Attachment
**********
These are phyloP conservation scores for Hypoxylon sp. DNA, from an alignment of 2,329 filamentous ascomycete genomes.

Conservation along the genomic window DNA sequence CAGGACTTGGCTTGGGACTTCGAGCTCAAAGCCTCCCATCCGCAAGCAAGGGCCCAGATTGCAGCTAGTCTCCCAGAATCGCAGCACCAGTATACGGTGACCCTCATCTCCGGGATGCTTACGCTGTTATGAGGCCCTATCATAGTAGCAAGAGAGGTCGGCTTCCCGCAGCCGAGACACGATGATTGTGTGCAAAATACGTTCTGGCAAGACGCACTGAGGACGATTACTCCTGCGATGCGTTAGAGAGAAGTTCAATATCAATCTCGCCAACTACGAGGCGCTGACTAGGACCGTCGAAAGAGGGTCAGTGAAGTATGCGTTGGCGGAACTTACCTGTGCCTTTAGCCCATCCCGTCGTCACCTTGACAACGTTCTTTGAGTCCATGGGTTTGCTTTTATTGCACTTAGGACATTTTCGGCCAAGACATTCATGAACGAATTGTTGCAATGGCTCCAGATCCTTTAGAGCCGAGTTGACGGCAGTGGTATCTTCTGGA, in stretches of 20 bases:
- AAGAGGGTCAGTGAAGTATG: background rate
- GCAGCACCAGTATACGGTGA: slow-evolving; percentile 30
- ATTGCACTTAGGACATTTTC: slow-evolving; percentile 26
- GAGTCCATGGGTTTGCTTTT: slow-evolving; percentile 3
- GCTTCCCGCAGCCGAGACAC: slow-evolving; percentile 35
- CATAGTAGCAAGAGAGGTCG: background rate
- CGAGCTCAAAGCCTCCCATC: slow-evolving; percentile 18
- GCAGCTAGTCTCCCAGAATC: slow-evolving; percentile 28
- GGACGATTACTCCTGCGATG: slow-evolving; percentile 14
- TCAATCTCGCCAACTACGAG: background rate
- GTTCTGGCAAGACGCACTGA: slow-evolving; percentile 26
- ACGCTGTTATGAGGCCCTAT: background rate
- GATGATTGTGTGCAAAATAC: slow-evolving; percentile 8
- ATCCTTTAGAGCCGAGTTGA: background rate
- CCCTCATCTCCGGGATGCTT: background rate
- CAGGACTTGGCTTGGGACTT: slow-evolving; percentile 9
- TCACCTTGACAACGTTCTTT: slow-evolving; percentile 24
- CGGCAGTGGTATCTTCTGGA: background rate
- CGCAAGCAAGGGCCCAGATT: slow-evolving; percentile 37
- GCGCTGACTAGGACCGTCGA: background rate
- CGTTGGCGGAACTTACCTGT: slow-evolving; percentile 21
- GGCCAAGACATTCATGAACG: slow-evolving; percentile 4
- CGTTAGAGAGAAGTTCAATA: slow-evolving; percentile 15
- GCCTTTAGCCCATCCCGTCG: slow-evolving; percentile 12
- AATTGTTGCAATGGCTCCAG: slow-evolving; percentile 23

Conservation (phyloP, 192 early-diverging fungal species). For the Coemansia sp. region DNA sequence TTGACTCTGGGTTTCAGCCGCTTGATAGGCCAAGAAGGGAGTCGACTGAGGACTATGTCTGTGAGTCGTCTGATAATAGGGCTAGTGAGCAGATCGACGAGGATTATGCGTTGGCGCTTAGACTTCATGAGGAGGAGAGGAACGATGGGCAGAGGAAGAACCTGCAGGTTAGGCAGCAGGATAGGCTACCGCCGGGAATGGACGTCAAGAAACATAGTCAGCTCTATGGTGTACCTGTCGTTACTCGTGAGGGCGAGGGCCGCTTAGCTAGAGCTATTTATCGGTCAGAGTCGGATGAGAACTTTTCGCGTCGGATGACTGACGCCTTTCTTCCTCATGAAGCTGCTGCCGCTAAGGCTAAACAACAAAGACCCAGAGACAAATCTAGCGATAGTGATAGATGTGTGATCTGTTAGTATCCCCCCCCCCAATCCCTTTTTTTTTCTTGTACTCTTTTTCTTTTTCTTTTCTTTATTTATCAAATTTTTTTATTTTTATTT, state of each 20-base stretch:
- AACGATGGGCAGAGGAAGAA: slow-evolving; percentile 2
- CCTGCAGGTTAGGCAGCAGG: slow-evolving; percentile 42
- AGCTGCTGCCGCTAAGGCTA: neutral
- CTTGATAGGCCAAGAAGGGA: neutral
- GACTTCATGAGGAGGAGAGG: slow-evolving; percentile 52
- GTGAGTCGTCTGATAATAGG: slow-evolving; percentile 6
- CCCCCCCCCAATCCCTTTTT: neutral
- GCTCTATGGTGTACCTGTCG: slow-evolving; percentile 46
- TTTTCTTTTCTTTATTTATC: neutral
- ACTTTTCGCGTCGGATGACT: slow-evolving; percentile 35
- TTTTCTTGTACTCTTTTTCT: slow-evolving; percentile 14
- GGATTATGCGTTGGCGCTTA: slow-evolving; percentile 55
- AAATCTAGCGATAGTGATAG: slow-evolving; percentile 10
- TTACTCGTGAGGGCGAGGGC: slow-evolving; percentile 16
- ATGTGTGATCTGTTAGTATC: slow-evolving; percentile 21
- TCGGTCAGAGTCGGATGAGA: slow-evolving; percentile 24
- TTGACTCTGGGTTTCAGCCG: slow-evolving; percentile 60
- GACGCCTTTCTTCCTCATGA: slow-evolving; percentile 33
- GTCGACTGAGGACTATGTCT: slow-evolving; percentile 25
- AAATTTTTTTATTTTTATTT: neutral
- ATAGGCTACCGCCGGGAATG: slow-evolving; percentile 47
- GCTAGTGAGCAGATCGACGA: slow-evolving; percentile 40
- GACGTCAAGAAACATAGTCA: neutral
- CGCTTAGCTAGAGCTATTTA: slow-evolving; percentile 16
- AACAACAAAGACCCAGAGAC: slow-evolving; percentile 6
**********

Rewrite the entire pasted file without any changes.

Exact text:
These are phyloP conservation scores for Hypoxylon sp. DNA, from an alignment of 2,329 filamentous ascomycete genomes.

Conservation along the genomic window DNA sequence CAGGACTTGGCTTGGGACTTCGAGCTCAAAGCCTCCCATCCGCAAGCAAGGGCCCAGATTGCAGCTAGTCTCCCAGAATCGCAGCACCAGTATACGGTGACCCTCATCTCCGGGATGCTTACGCTGTTATGAGGCCCTATCATAGTAGCAAGAGAGGTCGGCTTCCCGCAGCCGAGACACGATGATTGTGTGCAAAATACGTTCTGGCAAGACGCACTGAGGACGATTACTCCTGCGATGCGTTAGAGAGAAGTTCAATATCAATCTCGCCAACTACGAGGCGCTGACTAGGACCGTCGAAAGAGGGTCAGTGAAGTATGCGTTGGCGGAACTTACCTGTGCCTTTAGCCCATCCCGTCGTCACCTTGACAACGTTCTTTGAGTCCATGGGTTTGCTTTTATTGCACTTAGGACATTTTCGGCCAAGACATTCATGAACGAATTGTTGCAATGGCTCCAGATCCTTTAGAGCCGAGTTGACGGCAGTGGTATCTTCTGGA, in stretches of 20 bases:
- AAGAGGGTCAGTGAAGTATG: background rate
- GCAGCACCAGTATACGGTGA: slow-evolving; percentile 30
- ATTGCACTTAGGACATTTTC: slow-evolving; percentile 26
- GAGTCCATGGGTTTGCTTTT: slow-evolving; percentile 3
- GCTTCCCGCAGCCGAGACAC: slow-evolving; percentile 35
- CATAGTAGCAAGAGAGGTCG: background rate
- CGAGCTCAAAGCCTCCCATC: slow-evolving; percentile 18
- GCAGCTAGTCTCCCAGAATC: slow-evolving; percentile 28
- GGACGATTACTCCTGCGATG: slow-evolving; percentile 14
- TCAATCTCGCCAACTACGAG: background rate
- GTTCTGGCAAGACGCACTGA: slow-evolving; percentile 26
- ACGCTGTTATGAGGCCCTAT: background rate
- GATGATTGTGTGCAAAATAC: slow-evolving; percentile 8
- ATCCTTTAGAGCCGAGTTGA: background rate
- CCCTCATCTCCGGGATGCTT: background rate
- CAGGACTTGGCTTGGGACTT: slow-evolving; percentile 9
- TCACCTTGACAACGTTCTTT: slow-evolving; percentile 24
- CGGCAGTGGTATCTTCTGGA: background rate
- CGCAAGCAAGGGCCCAGATT: slow-evolving; percentile 37
- GCGCTGACTAGGACCGTCGA: background rate
- CGTTGGCGGAACTTACCTGT: slow-evolving; percentile 21
- GGCCAAGACATTCATGAACG: slow-evolving; percentile 4
- CGTTAGAGAGAAGTTCAATA: slow-evolving; percentile 15
- GCCTTTAGCCCATCCCGTCG: slow-evolving; percentile 12
- AATTGTTGCAATGGCTCCAG: slow-evolving; percentile 23

Conservation (phyloP, 192 early-diverging fungal species). For the Coemansia sp. region DNA sequence TTGACTCTGGGTTTCAGCCGCTTGATAGGCCAAGAAGGGAGTCGACTGAGGACTATGTCTGTGAGTCGTCTGATAATAGGGCTAGTGAGCAGATCGACGAGGATTATGCGTTGGCGCTTAGACTTCATGAGGAGGAGAGGAACGATGGGCAGAGGAAGAACCTGCAGGTTAGGCAGCAGGATAGGCTACCGCCGGGAATGGACGTCAAGAAACATAGTCAGCTCTATGGTGTACCTGTCGTTACTCGTGAGGGCGAGGGCCGCTTAGCTAGAGCTATTTATCGGTCAGAGTCGGATGAGAACTTTTCGCGTCGGATGACTGACGCCTTTCTTCCTCATGAAGCTGCTGCCGCTAAGGCTAAACAACAAAGACCCAGAGACAAATCTAGCGATAGTGATAGATGTGTGATCTGTTAGTATCCCCCCCCCCAATCCCTTTTTTTTTCTTGTACTCTTTTTCTTTTTCTTTTCTTTATTTATCAAATTTTTTTATTTTTATTT, state of each 20-base stretch:
- AACGATGGGCAGAGGAAGAA: slow-evolving; percentile 2
- CCTGCAGGTTAGGCAGCAGG: slow-evolving; percentile 42
- AGCTGCTGCCGCTAAGGCTA: neutral
- CTTGATAGGCCAAGAAGGGA: neutral
- GACTTCATGAGGAGGAGAGG: slow-evolving; percentile 52
- GTGAGTCGTCTGATAATAGG: slow-evolving; percentile 6
- CCCCCCCCCAATCCCTTTTT: neutral
- GCTCTATGGTGTACCTGTCG: slow-evolving; percentile 46
- TTTTCTTTTCTTTATTTATC: neutral
- ACTTTTCGCGTCGGATGACT: slow-evolving; percentile 35
- TTTTCTTGTACTCTTTTTCT: slow-evolving; percentile 14
- GGATTATGCGTTGGCGCTTA: slow-evolving; percentile 55
- AAATCTAGCGATAGTGATAG: slow-evolving; percentile 10
- TTACTCGTGAGGGCGAGGGC: slow-evolving; percentile 16
- ATGTGTGATCTGTTAGTATC: slow-evolving; percentile 21
- TCGGTCAGAGTCGGATGAGA: slow-evolving; percentile 24
- TTGACTCTGGGTTTCAGCCG: slow-evolving; percentile 60
- GACGCCTTTCTTCCTCATGA: slow-evolving; percentile 33
- GTCGACTGAGGACTATGTCT: slow-evolving; percentile 25
- AAATTTTTTTATTTTTATTT: neutral
- ATAGGCTACCGCCGGGAATG: slow-evolving; percentile 47
- GCTAGTGAGCAGATCGACGA: slow-evolving; percentile 40
- GACGTCAAGAAACATAGTCA: neutral
- CGCTTAGCTAGAGCTATTTA: slow-evolving; percentile 16
- AACAACAAAGACCCAGAGAC: slow-evolving; percentile 6